Notepad++ 6.4.3

Notepad++ is a free (as in "free speech" and also as in "free beer") source code editor and Notepad replacement that supports several languages. Running in the MS Windows environment, its use is governed by GPL License.

Based on the powerful editing component Scintilla, Notepad++ is written in C++ and uses pure Win32 API and STL which ensures a higher execution speed and smaller program size. By optimizing as many routines as possible without losing user friendliness, Notepad++ is trying to reduce the world carbon dioxide emissions. When using less CPU power, the PC can throttle down and reduce power consumption, resulting in a greener environment.

What's new in Notepad++ 6.4.3:

  • Fix a crash issue while using Function list.
  • Enhance delimiter selection (Ctrl + Mouse Double Click) - add GUI settings in Preferences dialog.
  • Add open session in the new instance capacity.
  • Add new command line argument "-openSession" for opening a session file.
  • Add multi-instance option.
  • Fix regression -systemtray command line option not working properly.
  • Fix begin/end selection bug after the text modification between the begin and end position.
  • Add localization command line option -LlangCode where langCode is browser language code.

Download setup: Notepad++ 6.4.3 | 7.1 MB (Open Source)
Download portable: Notepad++ 6.4.3 | 4.2 MB
View: Notepad++ Home page

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18 Comments

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Dot Matrix said,
Really like N++, but just can't get past it's horrible UI.

Considering that you see metro interface as the pinnacle of everything I say... you live in a completely different reality than many of us that prefer efficiency before looks.

Arceles said,

Considering that you see metro interface as the pinnacle of everything I say... you live in a completely different reality than many of us that prefer efficiency before looks.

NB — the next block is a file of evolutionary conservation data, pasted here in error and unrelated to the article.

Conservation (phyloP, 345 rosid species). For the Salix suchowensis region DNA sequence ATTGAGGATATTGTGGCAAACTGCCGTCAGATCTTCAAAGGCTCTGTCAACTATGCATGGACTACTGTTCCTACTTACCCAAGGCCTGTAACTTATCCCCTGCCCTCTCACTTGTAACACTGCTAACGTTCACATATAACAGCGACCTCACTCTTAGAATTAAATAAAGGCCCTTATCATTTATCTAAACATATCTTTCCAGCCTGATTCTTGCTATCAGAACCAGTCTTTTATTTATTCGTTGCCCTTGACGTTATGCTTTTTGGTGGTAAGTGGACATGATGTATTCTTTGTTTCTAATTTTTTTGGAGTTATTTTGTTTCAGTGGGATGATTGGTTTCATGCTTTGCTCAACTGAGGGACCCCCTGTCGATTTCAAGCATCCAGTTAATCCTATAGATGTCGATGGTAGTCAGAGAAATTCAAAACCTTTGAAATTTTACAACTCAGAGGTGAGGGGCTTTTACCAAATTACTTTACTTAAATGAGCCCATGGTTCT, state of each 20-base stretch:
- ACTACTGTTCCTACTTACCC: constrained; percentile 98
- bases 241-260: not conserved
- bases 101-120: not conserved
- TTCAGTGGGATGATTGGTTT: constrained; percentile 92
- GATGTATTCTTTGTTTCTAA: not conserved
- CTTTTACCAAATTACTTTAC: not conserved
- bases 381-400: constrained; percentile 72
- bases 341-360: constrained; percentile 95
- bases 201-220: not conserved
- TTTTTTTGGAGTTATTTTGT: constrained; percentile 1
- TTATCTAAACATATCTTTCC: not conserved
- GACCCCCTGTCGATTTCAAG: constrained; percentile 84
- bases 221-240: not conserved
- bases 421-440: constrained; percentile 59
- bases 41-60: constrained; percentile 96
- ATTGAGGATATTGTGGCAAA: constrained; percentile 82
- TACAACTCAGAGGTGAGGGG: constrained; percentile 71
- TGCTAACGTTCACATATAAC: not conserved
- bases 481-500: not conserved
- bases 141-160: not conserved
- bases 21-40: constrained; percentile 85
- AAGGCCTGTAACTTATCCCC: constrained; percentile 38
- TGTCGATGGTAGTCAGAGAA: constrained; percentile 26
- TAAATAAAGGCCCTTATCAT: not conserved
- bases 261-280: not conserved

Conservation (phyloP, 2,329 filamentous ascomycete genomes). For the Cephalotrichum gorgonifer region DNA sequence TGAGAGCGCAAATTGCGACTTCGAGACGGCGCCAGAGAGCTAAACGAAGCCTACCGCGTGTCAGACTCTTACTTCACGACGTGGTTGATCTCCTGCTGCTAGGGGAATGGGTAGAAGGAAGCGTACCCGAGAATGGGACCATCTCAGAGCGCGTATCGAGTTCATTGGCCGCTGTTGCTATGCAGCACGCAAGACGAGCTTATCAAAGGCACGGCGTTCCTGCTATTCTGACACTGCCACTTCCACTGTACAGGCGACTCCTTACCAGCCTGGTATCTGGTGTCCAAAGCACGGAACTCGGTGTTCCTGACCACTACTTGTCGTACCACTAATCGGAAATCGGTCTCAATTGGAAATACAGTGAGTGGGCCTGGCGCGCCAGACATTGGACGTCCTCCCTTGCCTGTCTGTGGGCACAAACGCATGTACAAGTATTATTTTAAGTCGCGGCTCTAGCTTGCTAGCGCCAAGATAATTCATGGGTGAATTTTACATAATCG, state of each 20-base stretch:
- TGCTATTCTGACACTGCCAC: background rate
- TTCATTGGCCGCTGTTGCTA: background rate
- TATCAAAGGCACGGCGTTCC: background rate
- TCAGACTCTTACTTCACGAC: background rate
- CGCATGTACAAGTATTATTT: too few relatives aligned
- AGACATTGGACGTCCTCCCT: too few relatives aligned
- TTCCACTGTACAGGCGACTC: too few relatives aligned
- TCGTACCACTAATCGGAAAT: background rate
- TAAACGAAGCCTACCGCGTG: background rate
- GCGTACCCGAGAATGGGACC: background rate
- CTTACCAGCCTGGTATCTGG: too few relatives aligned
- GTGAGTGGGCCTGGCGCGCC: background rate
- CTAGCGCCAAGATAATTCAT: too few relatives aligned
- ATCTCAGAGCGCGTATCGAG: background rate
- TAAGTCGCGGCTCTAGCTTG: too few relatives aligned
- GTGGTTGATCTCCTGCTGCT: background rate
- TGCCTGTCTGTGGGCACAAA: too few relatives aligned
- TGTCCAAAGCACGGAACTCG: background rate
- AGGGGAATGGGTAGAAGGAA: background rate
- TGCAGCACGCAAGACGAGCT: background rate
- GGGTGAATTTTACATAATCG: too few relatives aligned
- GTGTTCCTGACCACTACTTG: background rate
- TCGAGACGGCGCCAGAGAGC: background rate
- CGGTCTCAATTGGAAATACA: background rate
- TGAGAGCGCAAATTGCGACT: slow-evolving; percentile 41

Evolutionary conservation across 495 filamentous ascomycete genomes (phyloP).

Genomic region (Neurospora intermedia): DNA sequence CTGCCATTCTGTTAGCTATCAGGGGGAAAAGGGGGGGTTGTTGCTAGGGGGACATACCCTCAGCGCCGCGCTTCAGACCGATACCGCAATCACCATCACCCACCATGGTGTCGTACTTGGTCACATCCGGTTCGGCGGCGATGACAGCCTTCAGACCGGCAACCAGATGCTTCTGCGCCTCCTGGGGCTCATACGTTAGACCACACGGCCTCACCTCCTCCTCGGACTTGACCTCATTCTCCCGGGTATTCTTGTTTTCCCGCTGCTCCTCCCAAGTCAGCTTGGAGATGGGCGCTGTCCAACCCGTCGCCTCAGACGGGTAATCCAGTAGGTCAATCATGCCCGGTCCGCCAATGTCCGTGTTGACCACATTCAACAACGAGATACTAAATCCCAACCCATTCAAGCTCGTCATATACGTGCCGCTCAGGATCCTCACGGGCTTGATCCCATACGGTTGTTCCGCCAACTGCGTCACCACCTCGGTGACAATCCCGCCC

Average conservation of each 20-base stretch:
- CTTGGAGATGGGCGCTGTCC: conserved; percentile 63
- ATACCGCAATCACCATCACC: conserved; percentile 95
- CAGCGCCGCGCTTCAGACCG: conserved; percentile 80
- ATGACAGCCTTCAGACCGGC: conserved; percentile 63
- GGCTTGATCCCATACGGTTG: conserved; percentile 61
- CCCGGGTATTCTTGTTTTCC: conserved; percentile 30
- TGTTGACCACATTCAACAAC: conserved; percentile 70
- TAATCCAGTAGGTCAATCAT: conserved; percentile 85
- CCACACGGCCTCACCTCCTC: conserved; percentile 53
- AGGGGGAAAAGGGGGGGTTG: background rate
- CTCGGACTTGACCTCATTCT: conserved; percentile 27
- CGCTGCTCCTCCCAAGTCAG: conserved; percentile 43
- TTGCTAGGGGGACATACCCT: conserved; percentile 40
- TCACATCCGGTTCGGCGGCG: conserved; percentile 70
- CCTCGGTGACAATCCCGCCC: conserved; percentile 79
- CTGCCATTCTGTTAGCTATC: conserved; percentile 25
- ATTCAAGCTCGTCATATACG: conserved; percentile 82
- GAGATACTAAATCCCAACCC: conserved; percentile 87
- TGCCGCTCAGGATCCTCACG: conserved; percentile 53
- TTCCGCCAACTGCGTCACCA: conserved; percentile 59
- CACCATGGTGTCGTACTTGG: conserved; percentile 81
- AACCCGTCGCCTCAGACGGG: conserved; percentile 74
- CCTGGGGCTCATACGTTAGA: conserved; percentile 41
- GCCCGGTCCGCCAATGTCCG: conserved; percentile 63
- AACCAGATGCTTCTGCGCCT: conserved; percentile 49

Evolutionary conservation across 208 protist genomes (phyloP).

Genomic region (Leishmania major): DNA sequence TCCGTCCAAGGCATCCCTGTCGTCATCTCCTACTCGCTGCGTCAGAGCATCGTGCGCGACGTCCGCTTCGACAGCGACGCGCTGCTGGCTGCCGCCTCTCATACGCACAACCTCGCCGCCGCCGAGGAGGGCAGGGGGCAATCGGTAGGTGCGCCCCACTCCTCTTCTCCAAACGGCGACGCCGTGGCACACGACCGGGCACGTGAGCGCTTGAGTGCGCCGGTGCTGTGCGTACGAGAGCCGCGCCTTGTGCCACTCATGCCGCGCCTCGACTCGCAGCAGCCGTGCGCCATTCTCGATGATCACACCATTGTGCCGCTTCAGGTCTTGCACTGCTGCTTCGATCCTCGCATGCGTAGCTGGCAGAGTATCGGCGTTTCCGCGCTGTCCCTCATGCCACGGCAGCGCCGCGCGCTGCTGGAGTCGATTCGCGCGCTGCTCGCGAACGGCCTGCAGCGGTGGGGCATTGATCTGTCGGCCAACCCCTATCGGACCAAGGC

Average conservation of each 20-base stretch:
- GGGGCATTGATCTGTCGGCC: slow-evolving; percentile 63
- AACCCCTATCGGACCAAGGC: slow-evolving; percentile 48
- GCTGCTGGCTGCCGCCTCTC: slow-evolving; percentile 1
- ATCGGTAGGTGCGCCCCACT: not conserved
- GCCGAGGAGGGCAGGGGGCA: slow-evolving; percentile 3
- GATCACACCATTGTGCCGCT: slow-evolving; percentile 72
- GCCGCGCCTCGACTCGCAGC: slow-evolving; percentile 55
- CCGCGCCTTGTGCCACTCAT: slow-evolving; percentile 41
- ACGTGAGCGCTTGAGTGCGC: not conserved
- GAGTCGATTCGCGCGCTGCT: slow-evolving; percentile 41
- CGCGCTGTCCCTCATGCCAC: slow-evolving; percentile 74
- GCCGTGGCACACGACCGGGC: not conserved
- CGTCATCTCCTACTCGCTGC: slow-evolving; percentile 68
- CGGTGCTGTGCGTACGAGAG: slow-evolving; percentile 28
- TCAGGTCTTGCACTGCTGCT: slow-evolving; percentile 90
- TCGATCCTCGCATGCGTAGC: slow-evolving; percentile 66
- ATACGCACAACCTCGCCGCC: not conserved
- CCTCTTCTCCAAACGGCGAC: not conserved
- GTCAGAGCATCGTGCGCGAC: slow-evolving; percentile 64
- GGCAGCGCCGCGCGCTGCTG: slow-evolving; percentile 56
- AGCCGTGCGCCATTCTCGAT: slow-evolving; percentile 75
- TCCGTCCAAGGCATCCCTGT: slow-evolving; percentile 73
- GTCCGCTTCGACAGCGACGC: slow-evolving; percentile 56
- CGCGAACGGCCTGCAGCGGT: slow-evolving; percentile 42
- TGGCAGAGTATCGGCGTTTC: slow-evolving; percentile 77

N++ isn't even efficient. The UI doesn't conform to any Microsoft design guidelines, which causes users much trouble. For example, the God-awful question mark used for the Help menu.

Dot Matrix said,

N++ isn't even efficient. The UI doesn't conform to any Microsoft design guidelines, which causes users much trouble. For example, the God-awful question mark used for the Help menu.

Yeah because every application needs to comply with almighty Microsoft's style...
And you clearly don't know what "efficient" means...

Not sure why such a simple app is so difficult for you, but it works great for me.

Astra.Xtreme said,

Yeah because every application needs to comply with almighty Microsoft's style...
And you clearly don't know what "efficient" means...

Not sure why such a simple app is so difficult for you, but it works great for me.


I have no issues with Notepad++, but I've been using it for many years.

But it is sometimes annoying it ignores most of the Windows desktop GUI guidelines, while its a Windows only program, would've been nice if they followed the basic design principles.

But its obvious this is written by and for coders

I use N++ for an awful lot, but it certainly has its frustrations. Throwing a hissy fit because someone doesn't wholeheartedly accept something on grounds you don't connect with doesn't exactly make you an attractive person, but I digress.

N++ could make a lot of improvements with regard to feature discoverability. It also wouldn't be the end of the world if it let you open a second window in some intuitive way (impossible from the Windows taskbar for no good reason) other than dragging a tab outside of the current view.

And I wouldn't mind being able to open extremely large text files (such as logs). It seems to buckle under a few hundred megs.